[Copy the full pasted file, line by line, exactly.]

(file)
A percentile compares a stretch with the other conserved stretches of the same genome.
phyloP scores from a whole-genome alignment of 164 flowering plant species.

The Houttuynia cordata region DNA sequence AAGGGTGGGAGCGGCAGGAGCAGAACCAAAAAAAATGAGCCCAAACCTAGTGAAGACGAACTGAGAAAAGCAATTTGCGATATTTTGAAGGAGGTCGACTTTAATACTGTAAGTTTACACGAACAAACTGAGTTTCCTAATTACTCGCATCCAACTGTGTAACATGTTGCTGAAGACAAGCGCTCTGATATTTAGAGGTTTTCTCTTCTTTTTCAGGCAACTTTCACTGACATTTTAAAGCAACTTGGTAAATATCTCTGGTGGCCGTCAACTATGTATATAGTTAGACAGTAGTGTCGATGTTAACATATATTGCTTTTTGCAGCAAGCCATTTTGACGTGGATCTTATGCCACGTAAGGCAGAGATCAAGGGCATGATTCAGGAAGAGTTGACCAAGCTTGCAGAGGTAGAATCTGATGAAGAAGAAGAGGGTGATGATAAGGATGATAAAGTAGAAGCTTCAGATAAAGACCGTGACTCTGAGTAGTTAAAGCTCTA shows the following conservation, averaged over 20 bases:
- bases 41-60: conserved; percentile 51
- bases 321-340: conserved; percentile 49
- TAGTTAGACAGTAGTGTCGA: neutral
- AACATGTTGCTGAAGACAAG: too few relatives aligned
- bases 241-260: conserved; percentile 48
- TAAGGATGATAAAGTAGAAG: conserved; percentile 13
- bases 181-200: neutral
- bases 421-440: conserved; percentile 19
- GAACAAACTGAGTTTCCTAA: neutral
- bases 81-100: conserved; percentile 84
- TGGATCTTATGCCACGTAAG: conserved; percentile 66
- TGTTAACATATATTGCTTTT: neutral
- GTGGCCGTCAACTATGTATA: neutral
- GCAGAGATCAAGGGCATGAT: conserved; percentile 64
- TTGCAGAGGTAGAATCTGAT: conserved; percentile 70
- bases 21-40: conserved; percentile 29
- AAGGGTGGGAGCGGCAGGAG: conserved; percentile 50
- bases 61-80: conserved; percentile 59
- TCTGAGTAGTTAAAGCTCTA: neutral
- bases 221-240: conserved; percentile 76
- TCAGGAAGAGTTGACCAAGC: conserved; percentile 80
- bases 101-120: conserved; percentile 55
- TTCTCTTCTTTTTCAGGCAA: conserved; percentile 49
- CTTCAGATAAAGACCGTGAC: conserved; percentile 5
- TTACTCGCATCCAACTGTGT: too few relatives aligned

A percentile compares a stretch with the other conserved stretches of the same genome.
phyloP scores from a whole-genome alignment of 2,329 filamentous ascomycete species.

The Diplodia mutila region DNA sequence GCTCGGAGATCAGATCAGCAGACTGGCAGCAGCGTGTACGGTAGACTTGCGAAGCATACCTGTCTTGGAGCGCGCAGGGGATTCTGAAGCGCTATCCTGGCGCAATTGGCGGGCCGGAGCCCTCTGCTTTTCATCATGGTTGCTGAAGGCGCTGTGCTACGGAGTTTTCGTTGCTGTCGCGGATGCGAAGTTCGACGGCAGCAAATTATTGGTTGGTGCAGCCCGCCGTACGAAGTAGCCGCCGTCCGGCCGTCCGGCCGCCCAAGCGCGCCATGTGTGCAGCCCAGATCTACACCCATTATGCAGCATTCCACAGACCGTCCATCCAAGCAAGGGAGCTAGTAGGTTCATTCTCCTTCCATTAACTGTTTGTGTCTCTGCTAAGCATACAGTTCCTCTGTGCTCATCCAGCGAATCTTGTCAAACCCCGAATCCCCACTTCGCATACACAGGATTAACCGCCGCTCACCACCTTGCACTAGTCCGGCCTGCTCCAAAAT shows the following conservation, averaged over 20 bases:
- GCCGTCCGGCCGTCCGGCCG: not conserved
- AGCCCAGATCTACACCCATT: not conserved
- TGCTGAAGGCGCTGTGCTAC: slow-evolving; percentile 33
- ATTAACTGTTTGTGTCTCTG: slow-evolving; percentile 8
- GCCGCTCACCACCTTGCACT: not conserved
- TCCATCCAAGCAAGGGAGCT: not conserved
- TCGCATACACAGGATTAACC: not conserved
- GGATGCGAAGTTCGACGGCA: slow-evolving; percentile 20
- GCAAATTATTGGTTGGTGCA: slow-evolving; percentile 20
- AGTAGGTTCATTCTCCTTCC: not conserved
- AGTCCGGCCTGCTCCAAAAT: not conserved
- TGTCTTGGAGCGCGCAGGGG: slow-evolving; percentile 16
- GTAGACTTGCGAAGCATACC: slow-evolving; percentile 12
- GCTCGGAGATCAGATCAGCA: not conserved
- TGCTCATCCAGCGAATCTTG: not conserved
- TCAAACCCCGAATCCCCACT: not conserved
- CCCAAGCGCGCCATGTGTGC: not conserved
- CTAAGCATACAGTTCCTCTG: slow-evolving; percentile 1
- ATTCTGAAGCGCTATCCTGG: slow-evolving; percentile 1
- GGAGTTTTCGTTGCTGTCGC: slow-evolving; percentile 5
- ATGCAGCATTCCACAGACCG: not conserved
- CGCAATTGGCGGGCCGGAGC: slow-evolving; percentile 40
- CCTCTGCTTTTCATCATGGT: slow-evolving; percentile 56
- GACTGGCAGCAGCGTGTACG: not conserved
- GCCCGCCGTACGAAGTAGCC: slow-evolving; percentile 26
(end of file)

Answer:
A percentile compares a stretch with the other conserved stretches of the same genome.
phyloP scores from a whole-genome alignment of 164 flowering plant species.

The Houttuynia cordata region DNA sequence AAGGGTGGGAGCGGCAGGAGCAGAACCAAAAAAAATGAGCCCAAACCTAGTGAAGACGAACTGAGAAAAGCAATTTGCGATATTTTGAAGGAGGTCGACTTTAATACTGTAAGTTTACACGAACAAACTGAGTTTCCTAATTACTCGCATCCAACTGTGTAACATGTTGCTGAAGACAAGCGCTCTGATATTTAGAGGTTTTCTCTTCTTTTTCAGGCAACTTTCACTGACATTTTAAAGCAACTTGGTAAATATCTCTGGTGGCCGTCAACTATGTATATAGTTAGACAGTAGTGTCGATGTTAACATATATTGCTTTTTGCAGCAAGCCATTTTGACGTGGATCTTATGCCACGTAAGGCAGAGATCAAGGGCATGATTCAGGAAGAGTTGACCAAGCTTGCAGAGGTAGAATCTGATGAAGAAGAAGAGGGTGATGATAAGGATGATAAAGTAGAAGCTTCAGATAAAGACCGTGACTCTGAGTAGTTAAAGCTCTA shows the following conservation, averaged over 20 bases:
- bases 41-60: conserved; percentile 51
- bases 321-340: conserved; percentile 49
- TAGTTAGACAGTAGTGTCGA: neutral
- AACATGTTGCTGAAGACAAG: too few relatives aligned
- bases 241-260: conserved; percentile 48
- TAAGGATGATAAAGTAGAAG: conserved; percentile 13
- bases 181-200: neutral
- bases 421-440: conserved; percentile 19
- GAACAAACTGAGTTTCCTAA: neutral
- bases 81-100: conserved; percentile 84
- TGGATCTTATGCCACGTAAG: conserved; percentile 66
- TGTTAACATATATTGCTTTT: neutral
- GTGGCCGTCAACTATGTATA: neutral
- GCAGAGATCAAGGGCATGAT: conserved; percentile 64
- TTGCAGAGGTAGAATCTGAT: conserved; percentile 70
- bases 21-40: conserved; percentile 29
- AAGGGTGGGAGCGGCAGGAG: conserved; percentile 50
- bases 61-80: conserved; percentile 59
- TCTGAGTAGTTAAAGCTCTA: neutral
- bases 221-240: conserved; percentile 76
- TCAGGAAGAGTTGACCAAGC: conserved; percentile 80
- bases 101-120: conserved; percentile 55
- TTCTCTTCTTTTTCAGGCAA: conserved; percentile 49
- CTTCAGATAAAGACCGTGAC: conserved; percentile 5
- TTACTCGCATCCAACTGTGT: too few relatives aligned

A percentile compares a stretch with the other conserved stretches of the same genome.
phyloP scores from a whole-genome alignment of 2,329 filamentous ascomycete species.

The Diplodia mutila region DNA sequence GCTCGGAGATCAGATCAGCAGACTGGCAGCAGCGTGTACGGTAGACTTGCGAAGCATACCTGTCTTGGAGCGCGCAGGGGATTCTGAAGCGCTATCCTGGCGCAATTGGCGGGCCGGAGCCCTCTGCTTTTCATCATGGTTGCTGAAGGCGCTGTGCTACGGAGTTTTCGTTGCTGTCGCGGATGCGAAGTTCGACGGCAGCAAATTATTGGTTGGTGCAGCCCGCCGTACGAAGTAGCCGCCGTCCGGCCGTCCGGCCGCCCAAGCGCGCCATGTGTGCAGCCCAGATCTACACCCATTATGCAGCATTCCACAGACCGTCCATCCAAGCAAGGGAGCTAGTAGGTTCATTCTCCTTCCATTAACTGTTTGTGTCTCTGCTAAGCATACAGTTCCTCTGTGCTCATCCAGCGAATCTTGTCAAACCCCGAATCCCCACTTCGCATACACAGGATTAACCGCCGCTCACCACCTTGCACTAGTCCGGCCTGCTCCAAAAT shows the following conservation, averaged over 20 bases:
- GCCGTCCGGCCGTCCGGCCG: not conserved
- AGCCCAGATCTACACCCATT: not conserved
- TGCTGAAGGCGCTGTGCTAC: slow-evolving; percentile 33
- ATTAACTGTTTGTGTCTCTG: slow-evolving; percentile 8
- GCCGCTCACCACCTTGCACT: not conserved
- TCCATCCAAGCAAGGGAGCT: not conserved
- TCGCATACACAGGATTAACC: not conserved
- GGATGCGAAGTTCGACGGCA: slow-evolving; percentile 20
- GCAAATTATTGGTTGGTGCA: slow-evolving; percentile 20
- AGTAGGTTCATTCTCCTTCC: not conserved
- AGTCCGGCCTGCTCCAAAAT: not conserved
- TGTCTTGGAGCGCGCAGGGG: slow-evolving; percentile 16
- GTAGACTTGCGAAGCATACC: slow-evolving; percentile 12
- GCTCGGAGATCAGATCAGCA: not conserved
- TGCTCATCCAGCGAATCTTG: not conserved
- TCAAACCCCGAATCCCCACT: not conserved
- CCCAAGCGCGCCATGTGTGC: not conserved
- CTAAGCATACAGTTCCTCTG: slow-evolving; percentile 1
- ATTCTGAAGCGCTATCCTGG: slow-evolving; percentile 1
- GGAGTTTTCGTTGCTGTCGC: slow-evolving; percentile 5
- ATGCAGCATTCCACAGACCG: not conserved
- CGCAATTGGCGGGCCGGAGC: slow-evolving; percentile 40
- CCTCTGCTTTTCATCATGGT: slow-evolving; percentile 56
- GACTGGCAGCAGCGTGTACG: not conserved
- GCCCGCCGTACGAAGTAGCC: slow-evolving; percentile 26